A Blog by the Editor of The Middle East Journal

Putting Middle Eastern Events in Cultural and Historical Context

Friday, July 17, 2009

Rafsanjani's Friday Sermon

Based on the early reports it sounds as if Rafsanjani's Friday sermon in Tehran was, more or less as I suspected, more conciliatory than confrontational, but nonetheless acknowledged that something needs to be done to erase doubts about the election results. His call for freeing the prisoners from the demonstrations is clearly a sign of that. Mousavi's attendance at the Friday prayer service also seems to be his first public appearance since the crackdown.

A lot of coverage around. Nico Putney at Huffington Post is still live-blogging events, one of many good ways to keep up. Al-Jazeera's take isn't much different from the BBC's. A pro-government semi-official site here. And an interesting eyewitness account on the National Iranian-American Council site here.

My not-entirely-thought-through first reactions:
  • Pretty characteristic Rafsanjani: basically cautious but still critical, clearly aligning himself with the opposition and warning that Iran is in crisis, though, thus making clear he is not on board with the results. But not encouraging violence: calling instead for reconciliation, for restoring "one family" of Iranians.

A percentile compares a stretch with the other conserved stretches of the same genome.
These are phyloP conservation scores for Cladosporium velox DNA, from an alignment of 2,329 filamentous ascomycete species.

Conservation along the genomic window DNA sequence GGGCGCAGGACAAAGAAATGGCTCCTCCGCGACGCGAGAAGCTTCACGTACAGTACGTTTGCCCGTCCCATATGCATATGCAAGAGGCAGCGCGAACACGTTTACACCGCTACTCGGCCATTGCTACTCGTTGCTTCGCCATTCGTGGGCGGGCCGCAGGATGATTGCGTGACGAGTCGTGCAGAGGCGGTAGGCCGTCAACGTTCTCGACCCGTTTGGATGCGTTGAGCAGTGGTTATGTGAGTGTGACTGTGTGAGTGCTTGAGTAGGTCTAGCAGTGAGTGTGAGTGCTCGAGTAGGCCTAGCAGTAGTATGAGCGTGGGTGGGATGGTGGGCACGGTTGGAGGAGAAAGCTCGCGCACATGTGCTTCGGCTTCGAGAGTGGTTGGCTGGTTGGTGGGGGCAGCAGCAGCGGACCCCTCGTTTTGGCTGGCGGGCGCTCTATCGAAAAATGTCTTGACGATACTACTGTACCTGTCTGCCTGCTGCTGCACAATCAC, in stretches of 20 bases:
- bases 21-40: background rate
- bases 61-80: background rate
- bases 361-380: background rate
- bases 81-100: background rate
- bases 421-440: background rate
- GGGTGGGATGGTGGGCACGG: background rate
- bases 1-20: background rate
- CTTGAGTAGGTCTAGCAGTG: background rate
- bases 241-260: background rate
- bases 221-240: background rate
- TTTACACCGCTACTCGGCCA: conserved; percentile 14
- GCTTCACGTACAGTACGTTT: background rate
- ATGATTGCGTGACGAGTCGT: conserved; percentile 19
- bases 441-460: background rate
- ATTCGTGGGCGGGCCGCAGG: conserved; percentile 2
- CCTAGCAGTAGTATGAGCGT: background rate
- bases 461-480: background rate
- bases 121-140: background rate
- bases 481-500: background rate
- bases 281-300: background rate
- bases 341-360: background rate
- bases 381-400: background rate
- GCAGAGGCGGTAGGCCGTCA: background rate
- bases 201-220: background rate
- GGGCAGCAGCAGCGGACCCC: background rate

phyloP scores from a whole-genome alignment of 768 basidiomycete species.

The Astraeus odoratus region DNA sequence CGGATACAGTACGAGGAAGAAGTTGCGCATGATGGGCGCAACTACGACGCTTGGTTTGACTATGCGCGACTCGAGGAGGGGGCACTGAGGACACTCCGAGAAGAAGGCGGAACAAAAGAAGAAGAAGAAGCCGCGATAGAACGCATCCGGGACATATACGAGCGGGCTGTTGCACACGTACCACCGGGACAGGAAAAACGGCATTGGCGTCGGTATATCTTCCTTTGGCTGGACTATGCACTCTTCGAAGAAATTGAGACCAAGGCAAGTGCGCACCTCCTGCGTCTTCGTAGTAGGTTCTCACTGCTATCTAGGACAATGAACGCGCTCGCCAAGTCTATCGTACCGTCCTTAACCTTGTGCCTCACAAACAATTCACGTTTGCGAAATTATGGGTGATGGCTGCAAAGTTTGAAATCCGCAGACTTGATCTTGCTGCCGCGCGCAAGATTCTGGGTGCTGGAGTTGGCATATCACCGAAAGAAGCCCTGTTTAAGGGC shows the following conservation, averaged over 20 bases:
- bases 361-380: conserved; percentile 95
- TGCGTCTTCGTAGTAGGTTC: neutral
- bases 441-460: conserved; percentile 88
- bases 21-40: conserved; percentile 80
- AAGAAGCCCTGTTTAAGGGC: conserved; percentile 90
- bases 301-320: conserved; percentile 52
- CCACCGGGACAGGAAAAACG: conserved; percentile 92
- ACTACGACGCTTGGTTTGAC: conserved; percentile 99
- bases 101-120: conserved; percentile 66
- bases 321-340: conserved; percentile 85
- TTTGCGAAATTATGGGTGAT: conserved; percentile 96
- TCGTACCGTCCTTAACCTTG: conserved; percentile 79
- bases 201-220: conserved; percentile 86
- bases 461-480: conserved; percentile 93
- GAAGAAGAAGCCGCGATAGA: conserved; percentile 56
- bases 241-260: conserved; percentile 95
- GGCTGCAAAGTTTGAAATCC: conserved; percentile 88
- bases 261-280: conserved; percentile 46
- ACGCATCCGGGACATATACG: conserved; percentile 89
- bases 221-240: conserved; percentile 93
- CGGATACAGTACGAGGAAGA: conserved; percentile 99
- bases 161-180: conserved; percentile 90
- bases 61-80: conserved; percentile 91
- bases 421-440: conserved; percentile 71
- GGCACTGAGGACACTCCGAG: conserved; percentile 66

• The overall event was non-violent. There were arrests, and apparently Mehdi Karrubi was jostled and his turban knocked off, but none of the thuggish Basiji violence that characterized some earlier demonstrations. UPDATE: There do seem to have been some confrontations in the streets after the prayer was over.
  • Overall message: this isn't over, and the regime has some work to do to restore confidence, but on the other hand, change will come from within the system, not from revolution, at least if Rafsanjani can call the shots.
  • While characteristic, it is the first time in some years that Rafsanjani has been quite so openly outspoken, and may be a sign he is declaring himself with the opposition to work within the system. A billionaire, he knows his own future is dependent on remaining at the heart of the system, not bringing it down.
There's a lot out there on the speech and I haven't seen it all, but those are my first impressions.

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